The Rules and Game Mechanics of Pot Limit Omaha Poker
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A slight, but big difference
If you’ve ever played Texas Holdem Poker before, then you won’t have any trouble adjusting to the rules of Pot Limit Omaha because they’re pretty much the same except for two things:
- Pot Limit Omaha uses four hole cards, whereas Holdem only uses two
- Players must use exactly two of these hole cards and combine them with exactly three community cards to make a hand
Also, once you’ve mastered Pot Limit Omaha, you’ll have effectively mastered all other versions of Omaha as well because they all play the same way save for some minor differences in betting mechanics.
Now that we got the intro out of the way, let’s move on to the rules and mechanics of the game:
Just like Holdem, Pot Limit Omaha also uses a single standard deck of 52 cards where the face value of each card is taken as its actual value – except for aces, which can be used either as high or low cards in straights. Suits, on the other hand, don’t have any bearing on the strength of each hand and are just used to identify flushes.
Pot Limit Omaha observes the standard rankings used by other popular five-card varieties of poker:
- Royal Flush – five suited cards in sequence topped by an ace
- Straight Flush – five suited cards in sequence topped by a king or lower
- Four of a Kind – four cards of the same value plus a single kicker card
- Full House – three cards of the same value plus a pair of cards of another value
- Flush – five cards of the same suit
- Straight – five cards in sequence
- Three of a Kind – three cards of the same value plus two random kicker cards
- Two Pair – two separate pairs of cards of the same value plus a single kicker card
- Pair – two cards of the same value plus three kicker cards
- High Card – five non-consecutive, non-suited cards
In Pot Limit Omaha, games are named after the size of blinds they use. A $2/$4 game, for instance, has a $2 small blind and a $4 big blind. These blinds must be posted by the two players to the left of the button (i.e., the position of the dealer, which moves one spot to the left after each hand). The player to the button’s immediate left posts the small blind while the next player to their left posts the big blind.
The minimum bet should always at least match the value of the big blind. The maximum bet on the other hand, is always limited by the size of the pot, which is the total amount of money or chips in the pot plus the total amount of bets currently on the table plus the total bet amount that must be called.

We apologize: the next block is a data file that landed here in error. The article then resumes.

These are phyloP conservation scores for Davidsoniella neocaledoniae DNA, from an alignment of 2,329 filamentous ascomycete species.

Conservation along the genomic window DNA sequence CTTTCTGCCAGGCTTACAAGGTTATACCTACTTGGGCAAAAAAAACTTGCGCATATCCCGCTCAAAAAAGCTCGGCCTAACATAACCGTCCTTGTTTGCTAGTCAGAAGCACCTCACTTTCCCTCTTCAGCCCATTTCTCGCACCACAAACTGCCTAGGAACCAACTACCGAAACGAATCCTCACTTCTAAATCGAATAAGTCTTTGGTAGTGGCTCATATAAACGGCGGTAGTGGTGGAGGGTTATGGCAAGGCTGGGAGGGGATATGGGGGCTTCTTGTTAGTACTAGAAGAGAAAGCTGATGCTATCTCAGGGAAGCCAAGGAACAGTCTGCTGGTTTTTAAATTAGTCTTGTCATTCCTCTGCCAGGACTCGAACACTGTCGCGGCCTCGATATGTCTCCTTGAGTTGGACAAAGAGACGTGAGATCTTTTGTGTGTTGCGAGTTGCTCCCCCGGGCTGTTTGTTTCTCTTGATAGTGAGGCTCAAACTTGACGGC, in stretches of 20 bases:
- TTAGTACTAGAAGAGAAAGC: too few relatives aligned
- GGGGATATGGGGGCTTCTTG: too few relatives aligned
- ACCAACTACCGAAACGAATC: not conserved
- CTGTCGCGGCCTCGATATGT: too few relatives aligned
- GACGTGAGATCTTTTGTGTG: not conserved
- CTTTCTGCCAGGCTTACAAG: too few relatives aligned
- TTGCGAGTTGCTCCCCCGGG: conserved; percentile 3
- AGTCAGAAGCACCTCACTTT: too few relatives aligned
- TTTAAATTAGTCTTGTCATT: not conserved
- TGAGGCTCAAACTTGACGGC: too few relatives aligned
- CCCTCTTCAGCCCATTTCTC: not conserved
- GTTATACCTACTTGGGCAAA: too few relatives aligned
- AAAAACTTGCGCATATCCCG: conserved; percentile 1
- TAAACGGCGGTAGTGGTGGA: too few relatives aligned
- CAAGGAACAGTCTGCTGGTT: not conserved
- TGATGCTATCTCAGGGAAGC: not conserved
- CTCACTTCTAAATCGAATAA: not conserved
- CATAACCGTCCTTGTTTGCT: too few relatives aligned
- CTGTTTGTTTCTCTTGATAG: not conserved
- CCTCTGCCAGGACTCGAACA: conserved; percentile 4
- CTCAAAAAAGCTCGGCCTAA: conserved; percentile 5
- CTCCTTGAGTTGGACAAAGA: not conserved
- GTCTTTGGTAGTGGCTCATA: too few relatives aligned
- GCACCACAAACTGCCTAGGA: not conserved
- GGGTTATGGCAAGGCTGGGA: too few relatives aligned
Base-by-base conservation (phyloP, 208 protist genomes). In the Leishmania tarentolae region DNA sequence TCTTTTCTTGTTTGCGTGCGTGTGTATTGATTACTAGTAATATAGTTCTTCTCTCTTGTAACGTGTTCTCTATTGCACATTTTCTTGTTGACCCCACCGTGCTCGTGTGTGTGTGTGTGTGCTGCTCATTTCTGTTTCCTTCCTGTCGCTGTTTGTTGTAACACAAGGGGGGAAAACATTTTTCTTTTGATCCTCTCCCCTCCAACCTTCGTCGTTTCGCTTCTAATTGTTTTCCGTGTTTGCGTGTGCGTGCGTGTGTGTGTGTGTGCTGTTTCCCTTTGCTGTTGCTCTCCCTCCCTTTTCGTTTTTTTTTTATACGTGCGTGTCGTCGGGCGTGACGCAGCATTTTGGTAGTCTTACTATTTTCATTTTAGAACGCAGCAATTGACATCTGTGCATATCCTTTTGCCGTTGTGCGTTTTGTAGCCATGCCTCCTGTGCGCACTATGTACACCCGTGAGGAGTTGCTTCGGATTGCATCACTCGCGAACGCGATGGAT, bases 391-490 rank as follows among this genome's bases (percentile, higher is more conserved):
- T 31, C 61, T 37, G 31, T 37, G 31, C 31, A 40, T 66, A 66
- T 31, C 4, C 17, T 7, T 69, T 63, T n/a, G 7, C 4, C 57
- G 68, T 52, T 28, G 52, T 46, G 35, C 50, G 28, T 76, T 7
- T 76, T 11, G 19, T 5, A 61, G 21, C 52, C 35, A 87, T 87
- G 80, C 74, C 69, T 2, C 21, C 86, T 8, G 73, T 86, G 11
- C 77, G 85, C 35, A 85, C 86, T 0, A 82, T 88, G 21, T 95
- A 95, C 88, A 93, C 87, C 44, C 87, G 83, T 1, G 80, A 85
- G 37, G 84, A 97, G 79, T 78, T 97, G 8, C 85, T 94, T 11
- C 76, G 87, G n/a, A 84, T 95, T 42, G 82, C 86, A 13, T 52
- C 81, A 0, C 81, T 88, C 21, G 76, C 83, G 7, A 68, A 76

As for raising, the minimum raise amount is always at least equal to the previous bet or raise amount. So, for instance, if a player bet $4, then the next player must raise at least $4, bringing the total investment to $8. The maximum raise amount is also limited by the size of the pot.
After the blinds have been posted, each player is dealt four face-down hole cards, and then the first round of action begins. Each player may choose to do any of the following at this stage:
- Check – pass action to the next player in line without placing a bet (can only be done if no other player has placed a bet yet)
- Call – place a bet that matches the current bet amount
- Raise – bet more than the call amount
- Fold – take themselves out of play
The post-deal stages of the game
Pot Limit Omaha has four post-deal stages: the flop, the turn, the river and the showdown. During the flop, the first three community cards are revealed on the table, which signals the start of the second round of action. Another community card is revealed during the turn, which opens up the third round of action. The fourth and final round of action begins as soon as the fifth community card is revealed during the river.
Once the final round of action is done, all active players proceed to the showdown where they compare hands. The player with the best one wins the pot (or splits it evenly with other winning players in case there’s a tie).
Start playing Pot Limit Omaha!
Now that we’ve covered just about everything you need to know to get started in Pot Limit Omaha, it’s time to play – unless you want a quick strategy lesson first. Otherwise, go ahead and sign up for a SafeClub account right now so you can start enjoying all the online real money poker you want right at the comfort of your own home!
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